15 Matching Annotations
  1. Nov 2022
    1. but even ᴡindows® Notepad tries to substitute unknown characters from glyphs in other fonts instead of using the replacement character directly. Sometimes it even substitute characters whereas they exist in the font

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    1. No, there is no “glyph not found” character. Different programs use different graphic presentations. An empty narrow rectangle is a common rendering, but not the only one. It could also be a rectangle with a question mark in it or with the code number of the character, in hexadecimal, in it.
    2. The glyph-not-found character is specified by the font engine and by the font; there is no fixed character for it.
    1. I know this is older but I'm surprised by the "Is redrawing 110K glyphs (with metrics and kerning and combining attributes and hinting) too hard?" I used to do typography. A plain, unoriginal typeface with 255 straightforward latin-# oriented letters is at least a couple days of work; probably a couple weeks; couple months for truly good work. 110K is the equivalent of 400+ faces with much harder metrics and such. 15,000 hours of work or drastically more; so at least 7 or so years. So, kinda hard.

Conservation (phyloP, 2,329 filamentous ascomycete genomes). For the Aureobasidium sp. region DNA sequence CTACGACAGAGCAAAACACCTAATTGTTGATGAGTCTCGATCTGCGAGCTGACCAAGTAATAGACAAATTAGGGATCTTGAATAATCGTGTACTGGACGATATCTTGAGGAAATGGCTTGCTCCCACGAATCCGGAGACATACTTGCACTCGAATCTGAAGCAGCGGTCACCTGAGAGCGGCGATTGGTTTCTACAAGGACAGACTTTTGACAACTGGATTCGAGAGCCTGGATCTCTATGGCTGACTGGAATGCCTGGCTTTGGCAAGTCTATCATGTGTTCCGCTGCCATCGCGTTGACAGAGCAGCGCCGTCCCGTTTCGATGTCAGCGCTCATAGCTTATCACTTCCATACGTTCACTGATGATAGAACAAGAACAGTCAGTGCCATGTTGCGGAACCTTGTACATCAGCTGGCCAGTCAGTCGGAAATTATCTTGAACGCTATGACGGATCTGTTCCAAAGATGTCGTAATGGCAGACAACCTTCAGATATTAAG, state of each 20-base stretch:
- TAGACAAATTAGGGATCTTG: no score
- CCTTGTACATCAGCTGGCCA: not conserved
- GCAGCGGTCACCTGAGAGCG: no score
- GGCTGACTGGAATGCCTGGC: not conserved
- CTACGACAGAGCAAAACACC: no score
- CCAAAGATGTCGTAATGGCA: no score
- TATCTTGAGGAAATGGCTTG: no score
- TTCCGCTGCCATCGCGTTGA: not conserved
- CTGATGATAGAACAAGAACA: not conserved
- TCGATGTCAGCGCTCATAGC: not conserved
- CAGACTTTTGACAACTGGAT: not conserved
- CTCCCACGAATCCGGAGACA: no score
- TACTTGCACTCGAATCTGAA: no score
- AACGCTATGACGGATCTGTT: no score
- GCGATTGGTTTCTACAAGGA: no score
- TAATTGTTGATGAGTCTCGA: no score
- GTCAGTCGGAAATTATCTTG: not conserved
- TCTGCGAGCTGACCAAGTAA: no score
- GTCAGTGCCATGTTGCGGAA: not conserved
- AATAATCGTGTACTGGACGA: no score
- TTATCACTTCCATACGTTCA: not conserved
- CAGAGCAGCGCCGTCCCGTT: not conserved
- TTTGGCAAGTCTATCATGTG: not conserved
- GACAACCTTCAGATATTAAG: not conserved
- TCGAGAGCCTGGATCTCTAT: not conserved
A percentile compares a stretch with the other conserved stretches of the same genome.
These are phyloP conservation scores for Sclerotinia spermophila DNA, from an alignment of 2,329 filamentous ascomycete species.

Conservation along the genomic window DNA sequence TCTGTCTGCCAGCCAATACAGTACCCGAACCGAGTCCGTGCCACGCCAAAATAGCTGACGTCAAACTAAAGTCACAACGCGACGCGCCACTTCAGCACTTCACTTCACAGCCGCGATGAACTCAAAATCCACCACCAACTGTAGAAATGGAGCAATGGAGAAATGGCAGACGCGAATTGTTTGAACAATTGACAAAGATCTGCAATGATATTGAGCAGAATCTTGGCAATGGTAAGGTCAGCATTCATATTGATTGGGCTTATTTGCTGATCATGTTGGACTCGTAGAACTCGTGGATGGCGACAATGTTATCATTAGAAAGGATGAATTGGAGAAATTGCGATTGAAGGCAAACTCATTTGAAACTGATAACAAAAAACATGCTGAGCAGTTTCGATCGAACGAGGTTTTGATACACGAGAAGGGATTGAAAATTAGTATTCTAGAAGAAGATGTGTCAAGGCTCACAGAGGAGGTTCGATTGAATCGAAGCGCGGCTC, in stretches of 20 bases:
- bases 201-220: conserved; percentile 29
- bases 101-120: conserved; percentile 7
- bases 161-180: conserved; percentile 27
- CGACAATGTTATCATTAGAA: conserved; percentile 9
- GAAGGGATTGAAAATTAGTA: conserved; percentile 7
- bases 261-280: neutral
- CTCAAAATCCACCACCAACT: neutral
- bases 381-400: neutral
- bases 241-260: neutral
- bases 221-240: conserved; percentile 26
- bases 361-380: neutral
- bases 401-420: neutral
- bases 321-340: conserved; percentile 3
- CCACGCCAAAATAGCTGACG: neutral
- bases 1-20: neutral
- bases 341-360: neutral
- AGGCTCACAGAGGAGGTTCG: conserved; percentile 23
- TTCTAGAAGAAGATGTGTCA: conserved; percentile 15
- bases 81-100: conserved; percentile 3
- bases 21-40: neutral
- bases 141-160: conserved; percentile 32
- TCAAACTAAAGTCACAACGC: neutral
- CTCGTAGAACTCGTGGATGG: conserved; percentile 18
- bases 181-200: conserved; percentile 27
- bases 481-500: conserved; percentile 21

2. Aug 2021
  3. Jan 2021
    1. Pango is one of the most common font rendering libraries on Linux. It's used by GTK/GNOME and a lot of standalone apps, like Rofi, Polybar, and a lot of terminals.
    2. cp src/glyphs/Symbols-2048-em\ Nerd\ Font\ Complete.ttf ~/.local/share/fonts fc-cache -fv pango-view -t "Playing some  for you right now"